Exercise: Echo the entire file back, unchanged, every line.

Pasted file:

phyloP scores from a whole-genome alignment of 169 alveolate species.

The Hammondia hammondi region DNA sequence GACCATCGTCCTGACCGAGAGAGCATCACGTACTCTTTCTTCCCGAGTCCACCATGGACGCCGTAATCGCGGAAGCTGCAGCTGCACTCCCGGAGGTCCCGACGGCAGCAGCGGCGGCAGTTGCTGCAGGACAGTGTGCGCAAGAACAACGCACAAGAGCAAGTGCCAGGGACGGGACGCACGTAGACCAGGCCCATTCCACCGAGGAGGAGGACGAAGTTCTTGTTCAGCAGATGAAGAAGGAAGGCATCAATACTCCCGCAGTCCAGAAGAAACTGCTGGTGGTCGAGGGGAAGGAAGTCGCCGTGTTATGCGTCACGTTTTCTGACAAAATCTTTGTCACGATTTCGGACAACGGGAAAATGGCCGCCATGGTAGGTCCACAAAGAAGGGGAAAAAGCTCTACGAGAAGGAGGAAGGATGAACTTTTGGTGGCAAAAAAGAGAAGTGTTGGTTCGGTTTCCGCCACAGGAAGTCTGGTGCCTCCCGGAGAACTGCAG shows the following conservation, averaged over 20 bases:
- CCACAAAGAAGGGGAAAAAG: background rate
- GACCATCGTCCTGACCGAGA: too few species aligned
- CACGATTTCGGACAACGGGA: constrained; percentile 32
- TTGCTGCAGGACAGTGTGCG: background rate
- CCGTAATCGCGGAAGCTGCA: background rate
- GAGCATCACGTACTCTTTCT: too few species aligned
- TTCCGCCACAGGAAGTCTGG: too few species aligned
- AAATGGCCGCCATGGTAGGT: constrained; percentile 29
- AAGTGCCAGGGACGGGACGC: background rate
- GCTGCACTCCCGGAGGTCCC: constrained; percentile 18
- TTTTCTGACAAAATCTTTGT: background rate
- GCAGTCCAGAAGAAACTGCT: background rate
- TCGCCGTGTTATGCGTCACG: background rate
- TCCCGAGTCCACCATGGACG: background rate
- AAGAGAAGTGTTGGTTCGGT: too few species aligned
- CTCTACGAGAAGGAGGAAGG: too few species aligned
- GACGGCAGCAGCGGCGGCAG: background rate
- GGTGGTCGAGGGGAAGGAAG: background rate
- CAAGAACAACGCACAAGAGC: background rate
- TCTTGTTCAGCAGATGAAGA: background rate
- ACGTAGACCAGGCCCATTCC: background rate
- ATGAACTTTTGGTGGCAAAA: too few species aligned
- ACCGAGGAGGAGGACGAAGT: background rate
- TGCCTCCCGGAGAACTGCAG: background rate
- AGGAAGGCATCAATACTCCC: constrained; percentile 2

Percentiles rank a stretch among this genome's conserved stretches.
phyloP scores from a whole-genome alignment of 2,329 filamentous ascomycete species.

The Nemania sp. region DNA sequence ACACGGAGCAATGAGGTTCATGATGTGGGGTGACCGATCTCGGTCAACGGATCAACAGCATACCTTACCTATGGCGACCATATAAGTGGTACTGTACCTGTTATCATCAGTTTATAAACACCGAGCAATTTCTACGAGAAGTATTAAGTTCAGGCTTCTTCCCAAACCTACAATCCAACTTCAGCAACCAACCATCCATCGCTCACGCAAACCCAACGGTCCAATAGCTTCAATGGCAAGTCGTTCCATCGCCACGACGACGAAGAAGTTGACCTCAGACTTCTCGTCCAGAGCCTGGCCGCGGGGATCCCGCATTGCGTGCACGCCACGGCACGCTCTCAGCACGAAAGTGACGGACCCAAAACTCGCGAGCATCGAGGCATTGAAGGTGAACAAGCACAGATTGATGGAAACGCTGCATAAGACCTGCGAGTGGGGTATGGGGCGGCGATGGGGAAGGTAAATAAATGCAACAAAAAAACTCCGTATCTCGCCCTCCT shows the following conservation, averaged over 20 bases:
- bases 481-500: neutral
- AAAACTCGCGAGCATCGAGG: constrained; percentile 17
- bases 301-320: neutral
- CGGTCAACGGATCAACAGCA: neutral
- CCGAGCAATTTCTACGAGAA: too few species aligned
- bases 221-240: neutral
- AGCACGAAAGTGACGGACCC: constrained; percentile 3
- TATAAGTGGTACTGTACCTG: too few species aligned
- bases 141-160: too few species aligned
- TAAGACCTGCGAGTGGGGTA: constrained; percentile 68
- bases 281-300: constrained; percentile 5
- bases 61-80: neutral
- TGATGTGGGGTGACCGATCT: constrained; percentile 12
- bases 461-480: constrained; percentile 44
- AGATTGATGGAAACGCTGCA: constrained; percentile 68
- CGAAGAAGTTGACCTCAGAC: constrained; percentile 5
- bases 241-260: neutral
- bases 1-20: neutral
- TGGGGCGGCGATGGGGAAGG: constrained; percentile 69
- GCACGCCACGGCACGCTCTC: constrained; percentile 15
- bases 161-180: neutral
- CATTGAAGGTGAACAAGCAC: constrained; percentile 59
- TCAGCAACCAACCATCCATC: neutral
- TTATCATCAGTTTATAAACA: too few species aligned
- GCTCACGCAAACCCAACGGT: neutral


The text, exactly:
phyloP scores from a whole-genome alignment of 169 alveolate species.

The Hammondia hammondi region DNA sequence GACCATCGTCCTGACCGAGAGAGCATCACGTACTCTTTCTTCCCGAGTCCACCATGGACGCCGTAATCGCGGAAGCTGCAGCTGCACTCCCGGAGGTCCCGACGGCAGCAGCGGCGGCAGTTGCTGCAGGACAGTGTGCGCAAGAACAACGCACAAGAGCAAGTGCCAGGGACGGGACGCACGTAGACCAGGCCCATTCCACCGAGGAGGAGGACGAAGTTCTTGTTCAGCAGATGAAGAAGGAAGGCATCAATACTCCCGCAGTCCAGAAGAAACTGCTGGTGGTCGAGGGGAAGGAAGTCGCCGTGTTATGCGTCACGTTTTCTGACAAAATCTTTGTCACGATTTCGGACAACGGGAAAATGGCCGCCATGGTAGGTCCACAAAGAAGGGGAAAAAGCTCTACGAGAAGGAGGAAGGATGAACTTTTGGTGGCAAAAAAGAGAAGTGTTGGTTCGGTTTCCGCCACAGGAAGTCTGGTGCCTCCCGGAGAACTGCAG shows the following conservation, averaged over 20 bases:
- CCACAAAGAAGGGGAAAAAG: background rate
- GACCATCGTCCTGACCGAGA: too few species aligned
- CACGATTTCGGACAACGGGA: constrained; percentile 32
- TTGCTGCAGGACAGTGTGCG: background rate
- CCGTAATCGCGGAAGCTGCA: background rate
- GAGCATCACGTACTCTTTCT: too few species aligned
- TTCCGCCACAGGAAGTCTGG: too few species aligned
- AAATGGCCGCCATGGTAGGT: constrained; percentile 29
- AAGTGCCAGGGACGGGACGC: background rate
- GCTGCACTCCCGGAGGTCCC: constrained; percentile 18
- TTTTCTGACAAAATCTTTGT: background rate
- GCAGTCCAGAAGAAACTGCT: background rate
- TCGCCGTGTTATGCGTCACG: background rate
- TCCCGAGTCCACCATGGACG: background rate
- AAGAGAAGTGTTGGTTCGGT: too few species aligned
- CTCTACGAGAAGGAGGAAGG: too few species aligned
- GACGGCAGCAGCGGCGGCAG: background rate
- GGTGGTCGAGGGGAAGGAAG: background rate
- CAAGAACAACGCACAAGAGC: background rate
- TCTTGTTCAGCAGATGAAGA: background rate
- ACGTAGACCAGGCCCATTCC: background rate
- ATGAACTTTTGGTGGCAAAA: too few species aligned
- ACCGAGGAGGAGGACGAAGT: background rate
- TGCCTCCCGGAGAACTGCAG: background rate
- AGGAAGGCATCAATACTCCC: constrained; percentile 2

Percentiles rank a stretch among this genome's conserved stretches.
phyloP scores from a whole-genome alignment of 2,329 filamentous ascomycete species.

The Nemania sp. region DNA sequence ACACGGAGCAATGAGGTTCATGATGTGGGGTGACCGATCTCGGTCAACGGATCAACAGCATACCTTACCTATGGCGACCATATAAGTGGTACTGTACCTGTTATCATCAGTTTATAAACACCGAGCAATTTCTACGAGAAGTATTAAGTTCAGGCTTCTTCCCAAACCTACAATCCAACTTCAGCAACCAACCATCCATCGCTCACGCAAACCCAACGGTCCAATAGCTTCAATGGCAAGTCGTTCCATCGCCACGACGACGAAGAAGTTGACCTCAGACTTCTCGTCCAGAGCCTGGCCGCGGGGATCCCGCATTGCGTGCACGCCACGGCACGCTCTCAGCACGAAAGTGACGGACCCAAAACTCGCGAGCATCGAGGCATTGAAGGTGAACAAGCACAGATTGATGGAAACGCTGCATAAGACCTGCGAGTGGGGTATGGGGCGGCGATGGGGAAGGTAAATAAATGCAACAAAAAAACTCCGTATCTCGCCCTCCT shows the following conservation, averaged over 20 bases:
- bases 481-500: neutral
- AAAACTCGCGAGCATCGAGG: constrained; percentile 17
- bases 301-320: neutral
- CGGTCAACGGATCAACAGCA: neutral
- CCGAGCAATTTCTACGAGAA: too few species aligned
- bases 221-240: neutral
- AGCACGAAAGTGACGGACCC: constrained; percentile 3
- TATAAGTGGTACTGTACCTG: too few species aligned
- bases 141-160: too few species aligned
- TAAGACCTGCGAGTGGGGTA: constrained; percentile 68
- bases 281-300: constrained; percentile 5
- bases 61-80: neutral
- TGATGTGGGGTGACCGATCT: constrained; percentile 12
- bases 461-480: constrained; percentile 44
- AGATTGATGGAAACGCTGCA: constrained; percentile 68
- CGAAGAAGTTGACCTCAGAC: constrained; percentile 5
- bases 241-260: neutral
- bases 1-20: neutral
- TGGGGCGGCGATGGGGAAGG: constrained; percentile 69
- GCACGCCACGGCACGCTCTC: constrained; percentile 15
- bases 161-180: neutral
- CATTGAAGGTGAACAAGCAC: constrained; percentile 59
- TCAGCAACCAACCATCCATC: neutral
- TTATCATCAGTTTATAAACA: too few species aligned
- GCTCACGCAAACCCAACGGT: neutral